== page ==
With the release of “Port Of Morrow” the Shins are now four for four and have quietly become one of the best bands of the last decade +. While their 3rd & 4th albums don’t match the first two, there’s much to love here. There is a five year gap between “Port Of Morrow” and the Shins last album, 2007’s “Wincing the Night Away”. In between Shins head honcho James Mercer effectively broke up the band and starting a new collaboration with Danger Mouse called Broken Bells. You could be forgiven for thinking the Shins would never record again, at least effectively. Like Billy Corgan with the Smashing Pumpkins, the Shins are now Mercer and a cast of musical and studio collaborators, but the sound of the group has not changed all that much. It’s still equal parts lush, orchestral music inspired by the Beach Boys and 70’s inspired power pop ala Big Star and Badfinger. Lead single “Simple Song” is a power pop masterpiece and one of my favorite songs of the year. “For a Fool”, “September” and “It’s Only Life” are other winners.
It seems strange that this is Jack White’s first actual solo album. He has been constantly working and collaborating since starting the band he became famous in- the White Stripes. While White’s screeching vocals and unhinged guitar wailing put his stamp on any music he has his hands in, going solo does seem to free him up to stretch himself musically more than even before. “Blunderbuss” is both slightly more subdued and more varied than any of his other projects, though tracks like the lead single “Sixteen Saltines” & “Weep Themselves to Sleep” crank as hard as any of his best garage rock tunes. Opener “Missing Pieces”, 2nd single “Freedom at 21” and “Love Interruption” are other album standouts. I can find at least a few tracks to love on every album White has ever done, but “Blunderbuss” may just be the best White album since 2003’s “Elephant”. It’s always fun to see where this restless and intensely creative artist will go next.
2nd full length album by Brooklyn based electro pop duo who mine 80’s synth-pop for inspiration. Chairlift was actually a trio on their list album which garnered an Apple-ad hit in the great track “Bruises” but not a whole lot else. “Something” is a big artistic leap forward for the group. Caroline Polachek handles all of the vocals which can be both heartbreaking and ethereal. She can sound like a slightly more subdued Florence + the Machine. Though several tracks can come off a bit cloying, the standouts tracks are some of the best synth pop songs you’ll hear all year. Especially “I Belong In Your Arms” shines, but also “Met Before”, “Sidewalk Surfari”, “Frigid Spring” & “Amanaemonesia”. If you like Robyn or Class Actress check these guys out- this stuff would be all over the radio in a cooler world.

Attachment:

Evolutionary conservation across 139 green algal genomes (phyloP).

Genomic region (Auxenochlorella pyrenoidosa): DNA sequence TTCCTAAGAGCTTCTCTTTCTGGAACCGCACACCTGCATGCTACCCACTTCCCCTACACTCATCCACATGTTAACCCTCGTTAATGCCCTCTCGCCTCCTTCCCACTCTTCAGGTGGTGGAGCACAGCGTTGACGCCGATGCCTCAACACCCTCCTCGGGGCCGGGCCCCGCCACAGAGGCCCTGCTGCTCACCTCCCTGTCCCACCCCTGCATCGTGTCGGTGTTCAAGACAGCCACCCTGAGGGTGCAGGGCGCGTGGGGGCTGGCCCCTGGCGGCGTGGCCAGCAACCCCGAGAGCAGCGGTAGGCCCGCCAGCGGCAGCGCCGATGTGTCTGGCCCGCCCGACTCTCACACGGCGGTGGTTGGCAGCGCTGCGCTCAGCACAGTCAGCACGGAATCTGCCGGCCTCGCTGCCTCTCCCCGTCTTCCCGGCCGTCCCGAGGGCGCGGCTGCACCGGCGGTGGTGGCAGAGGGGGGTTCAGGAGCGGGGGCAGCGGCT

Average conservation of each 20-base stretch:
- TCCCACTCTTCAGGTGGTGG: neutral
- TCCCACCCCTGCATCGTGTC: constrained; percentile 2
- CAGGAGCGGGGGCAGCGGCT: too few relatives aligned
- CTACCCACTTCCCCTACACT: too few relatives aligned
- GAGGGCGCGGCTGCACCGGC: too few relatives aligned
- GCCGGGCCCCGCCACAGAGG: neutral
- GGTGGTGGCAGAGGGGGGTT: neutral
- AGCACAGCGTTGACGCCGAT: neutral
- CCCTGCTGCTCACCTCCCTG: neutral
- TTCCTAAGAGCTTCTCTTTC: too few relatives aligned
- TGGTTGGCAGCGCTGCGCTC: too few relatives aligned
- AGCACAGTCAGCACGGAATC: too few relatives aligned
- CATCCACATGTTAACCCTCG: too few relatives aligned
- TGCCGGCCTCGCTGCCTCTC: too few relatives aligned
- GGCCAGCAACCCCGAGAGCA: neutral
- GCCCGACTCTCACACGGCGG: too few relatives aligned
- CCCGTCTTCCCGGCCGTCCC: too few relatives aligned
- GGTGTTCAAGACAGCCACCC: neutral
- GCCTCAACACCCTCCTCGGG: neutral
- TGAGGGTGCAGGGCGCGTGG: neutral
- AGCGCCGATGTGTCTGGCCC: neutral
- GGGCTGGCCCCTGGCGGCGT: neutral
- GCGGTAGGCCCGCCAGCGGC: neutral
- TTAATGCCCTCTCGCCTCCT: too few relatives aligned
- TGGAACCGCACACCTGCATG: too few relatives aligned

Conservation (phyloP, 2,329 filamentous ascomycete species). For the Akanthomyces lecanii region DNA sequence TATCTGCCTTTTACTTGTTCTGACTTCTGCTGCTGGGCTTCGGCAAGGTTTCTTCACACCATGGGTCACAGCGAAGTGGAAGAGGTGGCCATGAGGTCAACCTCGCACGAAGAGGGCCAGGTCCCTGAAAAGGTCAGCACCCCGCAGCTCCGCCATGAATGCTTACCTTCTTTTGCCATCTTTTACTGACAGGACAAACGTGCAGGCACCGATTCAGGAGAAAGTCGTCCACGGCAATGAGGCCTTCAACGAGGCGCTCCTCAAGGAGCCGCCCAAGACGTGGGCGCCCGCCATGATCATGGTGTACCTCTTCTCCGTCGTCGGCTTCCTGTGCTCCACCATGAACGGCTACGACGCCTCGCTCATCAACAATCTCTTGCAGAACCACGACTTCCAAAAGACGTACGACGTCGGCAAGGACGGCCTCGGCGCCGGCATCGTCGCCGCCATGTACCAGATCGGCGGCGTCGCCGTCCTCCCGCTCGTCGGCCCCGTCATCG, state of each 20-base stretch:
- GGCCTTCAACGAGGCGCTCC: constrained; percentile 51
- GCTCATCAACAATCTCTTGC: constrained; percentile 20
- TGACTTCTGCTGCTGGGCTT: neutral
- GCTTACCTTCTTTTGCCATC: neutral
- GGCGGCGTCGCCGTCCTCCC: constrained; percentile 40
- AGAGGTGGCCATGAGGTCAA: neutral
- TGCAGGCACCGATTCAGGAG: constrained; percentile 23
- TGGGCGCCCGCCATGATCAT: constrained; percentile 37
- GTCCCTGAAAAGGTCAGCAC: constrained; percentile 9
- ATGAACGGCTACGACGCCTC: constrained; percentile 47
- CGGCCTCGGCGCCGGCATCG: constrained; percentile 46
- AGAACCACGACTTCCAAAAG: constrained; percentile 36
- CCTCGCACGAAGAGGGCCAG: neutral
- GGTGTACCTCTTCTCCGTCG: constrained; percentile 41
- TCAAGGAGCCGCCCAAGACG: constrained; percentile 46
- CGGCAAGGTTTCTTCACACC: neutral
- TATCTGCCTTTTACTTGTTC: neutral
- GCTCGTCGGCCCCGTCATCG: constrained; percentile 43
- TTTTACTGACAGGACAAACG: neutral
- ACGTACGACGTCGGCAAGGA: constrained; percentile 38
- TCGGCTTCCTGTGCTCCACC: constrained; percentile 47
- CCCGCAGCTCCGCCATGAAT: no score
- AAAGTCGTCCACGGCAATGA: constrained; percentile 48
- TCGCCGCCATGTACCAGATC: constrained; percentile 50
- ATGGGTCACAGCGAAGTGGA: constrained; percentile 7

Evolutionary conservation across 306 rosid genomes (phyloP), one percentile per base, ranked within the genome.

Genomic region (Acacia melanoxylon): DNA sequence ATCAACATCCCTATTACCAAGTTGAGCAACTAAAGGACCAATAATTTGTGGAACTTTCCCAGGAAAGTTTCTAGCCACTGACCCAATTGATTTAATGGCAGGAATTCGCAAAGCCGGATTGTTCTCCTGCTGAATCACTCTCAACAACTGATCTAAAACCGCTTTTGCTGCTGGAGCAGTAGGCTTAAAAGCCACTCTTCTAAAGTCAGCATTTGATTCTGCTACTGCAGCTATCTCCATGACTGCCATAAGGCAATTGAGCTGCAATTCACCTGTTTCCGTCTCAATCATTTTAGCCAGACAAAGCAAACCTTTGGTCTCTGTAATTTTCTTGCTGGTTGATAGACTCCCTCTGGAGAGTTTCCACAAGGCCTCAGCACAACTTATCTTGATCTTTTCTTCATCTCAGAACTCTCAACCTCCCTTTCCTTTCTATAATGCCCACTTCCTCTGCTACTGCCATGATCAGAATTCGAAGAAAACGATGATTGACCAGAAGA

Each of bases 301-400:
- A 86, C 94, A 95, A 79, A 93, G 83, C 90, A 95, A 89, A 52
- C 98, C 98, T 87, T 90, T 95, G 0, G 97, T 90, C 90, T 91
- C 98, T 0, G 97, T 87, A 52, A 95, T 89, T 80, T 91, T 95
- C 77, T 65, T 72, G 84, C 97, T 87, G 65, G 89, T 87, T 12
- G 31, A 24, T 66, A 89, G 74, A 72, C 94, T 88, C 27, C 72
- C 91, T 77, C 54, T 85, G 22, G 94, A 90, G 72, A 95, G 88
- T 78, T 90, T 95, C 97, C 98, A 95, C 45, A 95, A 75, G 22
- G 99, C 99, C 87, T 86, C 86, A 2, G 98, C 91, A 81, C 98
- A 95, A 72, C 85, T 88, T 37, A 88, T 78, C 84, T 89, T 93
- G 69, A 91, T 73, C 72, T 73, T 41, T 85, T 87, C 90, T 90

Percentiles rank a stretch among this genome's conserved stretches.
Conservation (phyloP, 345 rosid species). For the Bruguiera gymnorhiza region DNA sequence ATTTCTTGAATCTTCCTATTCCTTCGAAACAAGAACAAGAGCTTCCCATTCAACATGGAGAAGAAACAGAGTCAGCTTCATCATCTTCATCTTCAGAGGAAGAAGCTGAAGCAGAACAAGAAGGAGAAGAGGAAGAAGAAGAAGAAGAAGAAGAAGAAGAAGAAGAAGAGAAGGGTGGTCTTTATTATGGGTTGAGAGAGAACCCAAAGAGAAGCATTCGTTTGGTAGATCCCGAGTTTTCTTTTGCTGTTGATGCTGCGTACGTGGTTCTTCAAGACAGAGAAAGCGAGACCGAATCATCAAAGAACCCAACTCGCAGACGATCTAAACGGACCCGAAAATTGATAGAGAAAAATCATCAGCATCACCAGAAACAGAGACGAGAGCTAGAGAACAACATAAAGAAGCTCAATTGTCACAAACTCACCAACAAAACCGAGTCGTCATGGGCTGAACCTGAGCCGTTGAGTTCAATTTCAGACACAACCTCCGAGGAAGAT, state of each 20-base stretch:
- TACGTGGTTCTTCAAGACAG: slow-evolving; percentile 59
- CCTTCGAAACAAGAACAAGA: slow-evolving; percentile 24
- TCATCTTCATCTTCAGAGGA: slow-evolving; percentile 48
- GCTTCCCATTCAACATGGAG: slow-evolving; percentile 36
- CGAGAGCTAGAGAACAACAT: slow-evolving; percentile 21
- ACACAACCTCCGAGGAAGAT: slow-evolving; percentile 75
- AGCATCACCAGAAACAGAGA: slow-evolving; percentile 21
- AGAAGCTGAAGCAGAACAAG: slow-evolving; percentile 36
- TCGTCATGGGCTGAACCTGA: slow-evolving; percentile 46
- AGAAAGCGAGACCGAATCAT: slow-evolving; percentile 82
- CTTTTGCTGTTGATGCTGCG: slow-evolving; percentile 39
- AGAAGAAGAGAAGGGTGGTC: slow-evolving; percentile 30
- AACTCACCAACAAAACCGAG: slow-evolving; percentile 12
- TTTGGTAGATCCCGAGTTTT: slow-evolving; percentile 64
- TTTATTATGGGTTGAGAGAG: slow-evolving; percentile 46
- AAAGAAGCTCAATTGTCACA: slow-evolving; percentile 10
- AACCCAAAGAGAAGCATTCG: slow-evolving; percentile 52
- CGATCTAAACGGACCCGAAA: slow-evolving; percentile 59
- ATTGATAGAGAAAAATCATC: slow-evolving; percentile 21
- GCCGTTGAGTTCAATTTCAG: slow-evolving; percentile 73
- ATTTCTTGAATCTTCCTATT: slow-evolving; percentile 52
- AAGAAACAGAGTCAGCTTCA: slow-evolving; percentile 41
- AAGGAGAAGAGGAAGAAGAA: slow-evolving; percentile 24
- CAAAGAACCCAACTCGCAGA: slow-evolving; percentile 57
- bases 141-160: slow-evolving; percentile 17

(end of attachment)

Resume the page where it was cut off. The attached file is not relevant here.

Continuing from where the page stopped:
“Visions” is the debut album and breakthrough for blog superstar Grimes, a one woman art project featuring the talented and eccentric Claire Boucher. Though still pretty unknown by the mainstream, Grimes is large as can be in her own niche. Her music is experimental pop which has much in common with pop singers with an indie bent like Robyn, Solange, Annie or even Rihanna, but also with the more outre’ witchhouse scene featuring groups like Crystal Castles, Salem, Fever Ray & the Knife. Her chirpy vocals are off putting to some people, but I think they further add to her originality. She is D.I.Y. to a T but you could also imagine some of these tracks actually getting radio play- namely “Oblivion” (Pitchfork’s #1 song of the year) and “Genesis”. My bet is that Grimes goes on to do even bigger things in the future.
After three great singles in 2011, male/female duo synth pop blog fave finally releases their debut album and it’s anything but a disappointment. All three singles are included, as well as great 2012 single “Fineshrine”. Those four tracks are good enough to make the album shine on its own, and the first few times I heard the album the rest of the tracks sounded like nice window dressing, but repeat listens make the other tracks stand out more as well. Purity Ring sound like a more radio friendly version of icy, experimental synth groups like the Knife or Crystal Castles. Though most of the tracks can stand alone as great singles, while listening to the album as a whole, there are only subtle variances between each song. The album flows nicely and is less than 40 minutes. As soon as it ends you want to press play again.